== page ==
Prosecutors in multiple states are investigating false Electoral College submissions Legal experts say the illegitimate submissions should motivate Congress to update the Electoral Count Act and "firm up the guardrails" of democracy.

Prosecutors in multiple states are investigating false Electoral College submissions

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In the weeks after the 2020 election, Republicans in seven states that Joe Biden won came together as part of the larger effort by Trump to overturn a democratic election. They signed fake documents falsely claiming that Donald Trump was or might be deserving of their state's Electoral College votes. No doubt the documents were fake. The question is whether the efforts were illegal. Here's NPR's Miles Parks.

MILES PARKS, BYLINE: The groups met all over the country in December 2020. And by the looks of the documents they signed and sent to Washington, you'd think the 2020 election was a landslide in favor of former President Donald Trump. It wasn't, of course, but the Trump campaign coordinated to get competing Electoral College results in place to muddy the certification process. Here's Trump campaign adviser Boris Epshteyn on MSNBC last week.


BORIS EPSHTEYN: Yes, I was part of the process to make sure there were alternate electors for when, as we hoped, the challenges to the seated electors would be heard and would be successful.

PARKS: There are indications this month that people like Epstein, who were involved in the scheme, could now be facing legal trouble. Some Democrats, like Representative Bennie Thompson, certainly feel as though they should. Thompson chairs Congress' January 6 Committee, which subpoenaed Epshteyn and former Trump attorney Rudy Giuliani last week. Thompson spoke with CBS over the weekend.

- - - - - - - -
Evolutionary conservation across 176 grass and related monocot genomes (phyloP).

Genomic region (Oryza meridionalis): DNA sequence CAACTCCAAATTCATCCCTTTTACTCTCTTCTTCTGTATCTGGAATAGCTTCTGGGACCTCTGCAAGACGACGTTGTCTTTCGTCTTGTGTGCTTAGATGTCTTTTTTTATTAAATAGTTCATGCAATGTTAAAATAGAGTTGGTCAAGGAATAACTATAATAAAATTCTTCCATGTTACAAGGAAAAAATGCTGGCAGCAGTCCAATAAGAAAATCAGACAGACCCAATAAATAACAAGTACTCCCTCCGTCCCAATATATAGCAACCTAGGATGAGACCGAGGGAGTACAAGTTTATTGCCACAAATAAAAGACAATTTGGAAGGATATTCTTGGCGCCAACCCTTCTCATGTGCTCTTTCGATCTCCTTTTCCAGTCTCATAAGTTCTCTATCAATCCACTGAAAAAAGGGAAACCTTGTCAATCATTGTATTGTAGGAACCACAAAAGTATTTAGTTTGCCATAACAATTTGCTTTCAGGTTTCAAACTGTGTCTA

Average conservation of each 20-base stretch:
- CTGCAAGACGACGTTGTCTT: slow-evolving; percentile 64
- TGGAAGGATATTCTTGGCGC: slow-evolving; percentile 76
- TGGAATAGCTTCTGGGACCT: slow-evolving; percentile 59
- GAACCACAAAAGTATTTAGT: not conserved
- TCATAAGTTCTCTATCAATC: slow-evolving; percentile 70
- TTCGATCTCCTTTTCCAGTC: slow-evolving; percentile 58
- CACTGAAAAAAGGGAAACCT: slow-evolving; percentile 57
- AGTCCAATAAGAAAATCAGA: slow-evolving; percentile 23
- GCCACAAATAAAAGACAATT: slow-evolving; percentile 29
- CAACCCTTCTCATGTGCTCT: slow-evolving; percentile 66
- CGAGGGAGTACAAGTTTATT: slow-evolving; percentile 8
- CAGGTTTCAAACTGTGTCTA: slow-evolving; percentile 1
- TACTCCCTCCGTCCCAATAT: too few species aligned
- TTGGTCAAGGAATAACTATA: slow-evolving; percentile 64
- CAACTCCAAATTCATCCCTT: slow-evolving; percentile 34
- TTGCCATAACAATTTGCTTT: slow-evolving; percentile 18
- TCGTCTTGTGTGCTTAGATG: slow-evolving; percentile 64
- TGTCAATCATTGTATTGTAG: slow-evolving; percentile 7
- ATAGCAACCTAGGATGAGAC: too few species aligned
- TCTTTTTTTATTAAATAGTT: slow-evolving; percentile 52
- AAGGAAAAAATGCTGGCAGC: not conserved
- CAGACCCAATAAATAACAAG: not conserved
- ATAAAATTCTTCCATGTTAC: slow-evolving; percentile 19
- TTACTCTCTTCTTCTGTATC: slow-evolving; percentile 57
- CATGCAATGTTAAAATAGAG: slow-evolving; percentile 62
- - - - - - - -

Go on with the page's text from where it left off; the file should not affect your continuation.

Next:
BENNIE THOMPSON: We are concerned that documents have been filed saying they were individuals responsible for conducting and certifying elections, and they're not. And when you falsify a document, in most instances, that's a criminal act.

PARKS: Democratic attorneys general in Michigan and New Mexico also say they've referred investigations related to the false electors to federal prosecutors, but it's unlikely anyone sees jail time as a result, says campaign lawyer Ben Ginsberg, because laws around how the election gets certified are so vague.

BEN GINSBERG: While what went on was certainly intentionally misleading, the specific statutes are not immediately obvious, as bad as this was.

PARKS: Most importantly, Ginsberg says, the plot should be motivation for Congress to update the laws around election certification, known as the Electoral Count Act, and make a repeat scenario of 2020 less likely. Miles Parks, NPR News, Washington.


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